President Kim Schatzel presented Towson University’s top construction priorities to the Board of Regents this month, requesting funding approval on six key projects. Below, she gives us inside information on the projects and the impact they’ll have on TU and the state.
On why investing in TU makes sense for the State:
TU produces graduates for 36% below the average cost of USM campuses, and we’re well positioned for growth in areas of state workforce need, like STEM and health professions. Plus, our graduates stay close—nearly 80% of recent graduates live, work and pay taxes in Maryland. When you think about it, investing in Towson University is really investing in Maryland’s future workforce, and when you look at our graduation rates and costs, we offer a great return on that investment.
On the New Science Facility:
It’s crucial that we stay on track to open our New Science Facility in fall 2020. TU’s STEM programs have grown by 91% in the last 10 years alone—and our current science facility hasn’t had a significant renovation in more than 40 years. It doesn’t even have a complete fire suppression system! The new building will have appropriate lab space and infrastructure to support 21st century science instruction, and will support science education for all ages—from planetarium demonstrations to graduate research.
On the College of Health Professions Building:
As of this March, Maryland has 30,162 unfilled health professions jobs, which translates to $2 billion in missed wages and $228 million in missed tax dollars for the state. Maryland needs qualified health professionals. TU has the largest health professions enrollment in the USM, and demand outpaces the seats available. A new building will help us produce more health professionals to meet state workforce demand.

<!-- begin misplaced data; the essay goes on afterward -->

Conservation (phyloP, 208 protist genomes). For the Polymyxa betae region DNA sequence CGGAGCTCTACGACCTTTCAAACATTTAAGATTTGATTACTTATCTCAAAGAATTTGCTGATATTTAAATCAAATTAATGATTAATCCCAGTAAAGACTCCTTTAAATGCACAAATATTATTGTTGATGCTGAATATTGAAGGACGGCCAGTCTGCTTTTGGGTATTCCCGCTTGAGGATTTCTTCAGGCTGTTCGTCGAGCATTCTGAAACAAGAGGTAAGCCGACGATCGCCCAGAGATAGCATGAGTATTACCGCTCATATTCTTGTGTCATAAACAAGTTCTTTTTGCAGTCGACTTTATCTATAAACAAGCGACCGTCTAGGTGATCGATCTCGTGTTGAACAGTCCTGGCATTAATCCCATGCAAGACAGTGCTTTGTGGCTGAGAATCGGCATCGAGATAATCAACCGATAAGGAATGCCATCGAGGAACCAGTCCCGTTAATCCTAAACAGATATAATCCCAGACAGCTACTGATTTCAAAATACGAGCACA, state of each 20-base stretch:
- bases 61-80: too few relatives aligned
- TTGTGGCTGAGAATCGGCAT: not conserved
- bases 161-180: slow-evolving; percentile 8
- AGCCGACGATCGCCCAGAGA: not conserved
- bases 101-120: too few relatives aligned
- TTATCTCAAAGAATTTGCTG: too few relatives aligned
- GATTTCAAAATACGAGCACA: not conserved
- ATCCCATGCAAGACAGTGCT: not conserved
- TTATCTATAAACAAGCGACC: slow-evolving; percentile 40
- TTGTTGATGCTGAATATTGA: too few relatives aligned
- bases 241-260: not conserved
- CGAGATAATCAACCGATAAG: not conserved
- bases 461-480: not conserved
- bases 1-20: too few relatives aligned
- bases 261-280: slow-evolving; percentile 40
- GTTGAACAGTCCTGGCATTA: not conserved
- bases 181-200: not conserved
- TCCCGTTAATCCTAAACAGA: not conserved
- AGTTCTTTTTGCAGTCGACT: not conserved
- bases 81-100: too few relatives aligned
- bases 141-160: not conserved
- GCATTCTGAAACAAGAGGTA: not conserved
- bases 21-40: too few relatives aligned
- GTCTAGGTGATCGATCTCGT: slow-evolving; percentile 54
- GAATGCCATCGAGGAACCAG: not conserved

On the Visual & Communications Technology Renovation:
The world is in the middle of a communication revolution, and effective communication is one of the top skills employers look for when hiring. We need updated facilities to expand access to communication courses and relevant workplace technology. Renovating Smith Hall is the most efficient solution. The renovation will cost 30-40% less than creating a new building, and give us space for an audio recording studio, journalism lab and a television studio. Plus it has an additional 100,000 square feet of general classroom space to help alleviate our enormous space deficit.
On requests for renovating residence halls & the University Union:
Academic buildings are state funded capital requests. System funded requests are equally important, because they help provide updated space for students to live and study outside of the classroom. This year, I asked the system to fund three renovation/addition projects.
First is the Residence Tower, which hasn’t been renovated since opening 43 years ago. It sorely needs a facelift and new infrastructure and systems. We also need an addition and renovation project for our Union. The building is the heart of our campus, yet it was built for just 9,000 students—way off from the 22,284 students we have now. We need more space there consolidate student services, including the Career Center. Finally, the Glen Towers make up 40% of campus-owned student housing. They need to be renovated to update their aging systems and keep this critical part of student housing operational. With funding, I’m hopeful that we can make these projects happen within the next 8-10 years.